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Analysis

BICOM Briefing: Jerusalem bus bombing

Following the explosion in Jerusalem yesterday (18 April) , which the IDF and police have confirmed was a bomb attack, think tank BICOM has compiled a briefing with the latest information.

Key points

  • This is  a serious escalation in severity of attacks that Israel has experienced within the wave of terror of the last 6 months, which until now has consisted of  stabbings, car rammings and shooting attacks.
  • We still don’t have all details, no terror group has yet claimed responsibility, and it is not yet known if this was a suicide attack or an IED.
  • More than the injuries caused, this touches on psychological scars carried by Jerusalemites to the days of the Second Intifada, when suicide bus bombings were prevalent.
  • Only time will tell if this was an aberration or new phase of the wave of terror.

What happened?

  • At 17:49 a powerful explosion shook the entrance to Jerusalem’‎s Talpiot neighborhood, when a bomb exploded on a number 12 bus.  The bus caught fire and was completely gutted as a result of the explosion. The fire spread to another bus and a private car that were nearby, causing them also to catch fire.
  • At least 21 people were injured.  As of this morning, 13 people are still hospitalized.  One is in very serious condition, four sustained moderate to serious injuries, and the rest are in moderate to light condition.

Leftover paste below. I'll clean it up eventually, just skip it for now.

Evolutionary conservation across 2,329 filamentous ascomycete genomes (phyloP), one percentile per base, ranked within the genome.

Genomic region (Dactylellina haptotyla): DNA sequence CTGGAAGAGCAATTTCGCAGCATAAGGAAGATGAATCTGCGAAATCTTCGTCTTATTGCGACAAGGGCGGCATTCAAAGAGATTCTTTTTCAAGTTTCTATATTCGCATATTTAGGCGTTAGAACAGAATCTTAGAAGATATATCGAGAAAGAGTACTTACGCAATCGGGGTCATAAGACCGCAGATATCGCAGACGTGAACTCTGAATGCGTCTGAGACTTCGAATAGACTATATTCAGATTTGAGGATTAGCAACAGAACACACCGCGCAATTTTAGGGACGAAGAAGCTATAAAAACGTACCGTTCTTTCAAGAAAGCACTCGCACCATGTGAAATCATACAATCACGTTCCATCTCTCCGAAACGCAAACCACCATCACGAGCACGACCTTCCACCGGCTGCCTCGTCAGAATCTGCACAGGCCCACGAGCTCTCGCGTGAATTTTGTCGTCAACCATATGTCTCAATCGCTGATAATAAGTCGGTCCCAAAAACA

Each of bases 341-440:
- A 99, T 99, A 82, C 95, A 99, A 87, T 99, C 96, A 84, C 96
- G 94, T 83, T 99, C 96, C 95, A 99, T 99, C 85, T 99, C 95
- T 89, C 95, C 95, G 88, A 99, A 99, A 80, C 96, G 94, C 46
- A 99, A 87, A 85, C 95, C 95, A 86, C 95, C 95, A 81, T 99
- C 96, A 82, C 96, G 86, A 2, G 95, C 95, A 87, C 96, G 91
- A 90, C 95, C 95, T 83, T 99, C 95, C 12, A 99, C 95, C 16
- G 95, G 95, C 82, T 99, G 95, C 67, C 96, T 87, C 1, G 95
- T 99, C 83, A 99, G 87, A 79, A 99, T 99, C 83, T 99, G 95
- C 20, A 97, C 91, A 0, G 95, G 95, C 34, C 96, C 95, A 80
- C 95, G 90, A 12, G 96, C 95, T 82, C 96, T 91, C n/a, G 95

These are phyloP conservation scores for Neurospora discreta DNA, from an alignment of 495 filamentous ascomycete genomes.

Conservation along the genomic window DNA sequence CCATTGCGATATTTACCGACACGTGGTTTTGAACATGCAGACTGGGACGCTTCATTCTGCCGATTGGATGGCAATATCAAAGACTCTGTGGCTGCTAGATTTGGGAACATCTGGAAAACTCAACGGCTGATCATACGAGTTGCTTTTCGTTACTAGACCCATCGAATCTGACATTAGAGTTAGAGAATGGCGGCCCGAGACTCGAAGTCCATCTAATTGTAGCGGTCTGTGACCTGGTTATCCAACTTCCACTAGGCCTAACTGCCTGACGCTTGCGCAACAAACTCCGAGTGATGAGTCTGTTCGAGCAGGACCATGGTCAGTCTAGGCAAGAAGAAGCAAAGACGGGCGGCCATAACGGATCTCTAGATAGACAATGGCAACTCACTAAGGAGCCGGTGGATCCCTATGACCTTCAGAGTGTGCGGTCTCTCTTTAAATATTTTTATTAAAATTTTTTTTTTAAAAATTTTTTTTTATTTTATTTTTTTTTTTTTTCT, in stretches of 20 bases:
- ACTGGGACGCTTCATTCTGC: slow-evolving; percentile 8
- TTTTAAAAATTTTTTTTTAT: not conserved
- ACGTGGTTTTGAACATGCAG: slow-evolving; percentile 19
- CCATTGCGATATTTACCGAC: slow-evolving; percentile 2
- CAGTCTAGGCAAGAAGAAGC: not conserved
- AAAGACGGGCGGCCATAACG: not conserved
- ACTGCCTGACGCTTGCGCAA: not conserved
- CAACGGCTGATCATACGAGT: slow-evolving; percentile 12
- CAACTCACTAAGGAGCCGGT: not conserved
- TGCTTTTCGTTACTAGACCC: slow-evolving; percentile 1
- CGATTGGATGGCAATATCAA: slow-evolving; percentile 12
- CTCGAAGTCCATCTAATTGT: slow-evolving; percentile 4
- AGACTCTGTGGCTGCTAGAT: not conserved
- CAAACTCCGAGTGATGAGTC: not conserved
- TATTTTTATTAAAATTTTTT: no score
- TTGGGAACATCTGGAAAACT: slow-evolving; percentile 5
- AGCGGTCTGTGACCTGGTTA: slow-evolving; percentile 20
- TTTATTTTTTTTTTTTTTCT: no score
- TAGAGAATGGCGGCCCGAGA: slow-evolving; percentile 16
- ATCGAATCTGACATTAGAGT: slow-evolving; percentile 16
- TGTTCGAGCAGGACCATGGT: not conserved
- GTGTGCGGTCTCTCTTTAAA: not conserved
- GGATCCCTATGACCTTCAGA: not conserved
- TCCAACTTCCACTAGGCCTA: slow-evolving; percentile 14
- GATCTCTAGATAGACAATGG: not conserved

• The bus driver confirmed he carried out the standard security inspection of the bus twice at the beginning of the drive and everything was okay.  People boarded, paid, and the entire drive was fine. He did no‎t notice anyone suspicious at any stage.

What we don’t know

  • The police are investigating whether one of the people injured in the bombing and who has yet to be identified is the terrorist.
  • There are three currently three scenarios being considered:
  • Did  the bomber deliberately detonate the bomb and sought to stage a suicide attack?
  • Did the bomb explode prematurely on the way to the target?
  • Was the bomb planted on the bus and the attacker able to flee?
  • As yet no organisation has claimed responsibility, but Hamas, Islamic Jihad and Popular Resistance Committees have praised the attack.

What is its significance; what next?

  • This is a serious escalation in severity of attacks that Israel has experienced within the wave of terror of the last 6 months, which until now has consisted of  stabbings, car rammings and shooting attacks.
  • To perpetrate this type of attack one needs to source the explosive material and build a bomb.  If this was done inside Palestinian controlled areas, it needed to be smuggled into Israel.  It  also required  someone to deliver the device; a suicide bomber or someone to plant the bomb.
  • It is the first bus bombing attack in Jerusalem since February 2004 and first bus bombing since December 2013 in Bat Yam, south of Tel Aviv.
  • There was already a high state of alert, due to the continued wave of terror and heightened tension ahead of the upcoming Passover festival.
  • One can now expected a further increase of forces deployed in population areas and public transportation.
  • These attacks are very difficult to perpetrate as the terror infrastructure was severely damaged as a response to the Second Intifada.  It remains to be seen if more of these attacks can be perpetrated.
  • More relevant than the loss of life is the psychological effect of these attacks on the Israeli population.
  • During the Second Intifada, 2001- 04, 85 people were killed in 8 separate suicide bombings on Jerusalem buses.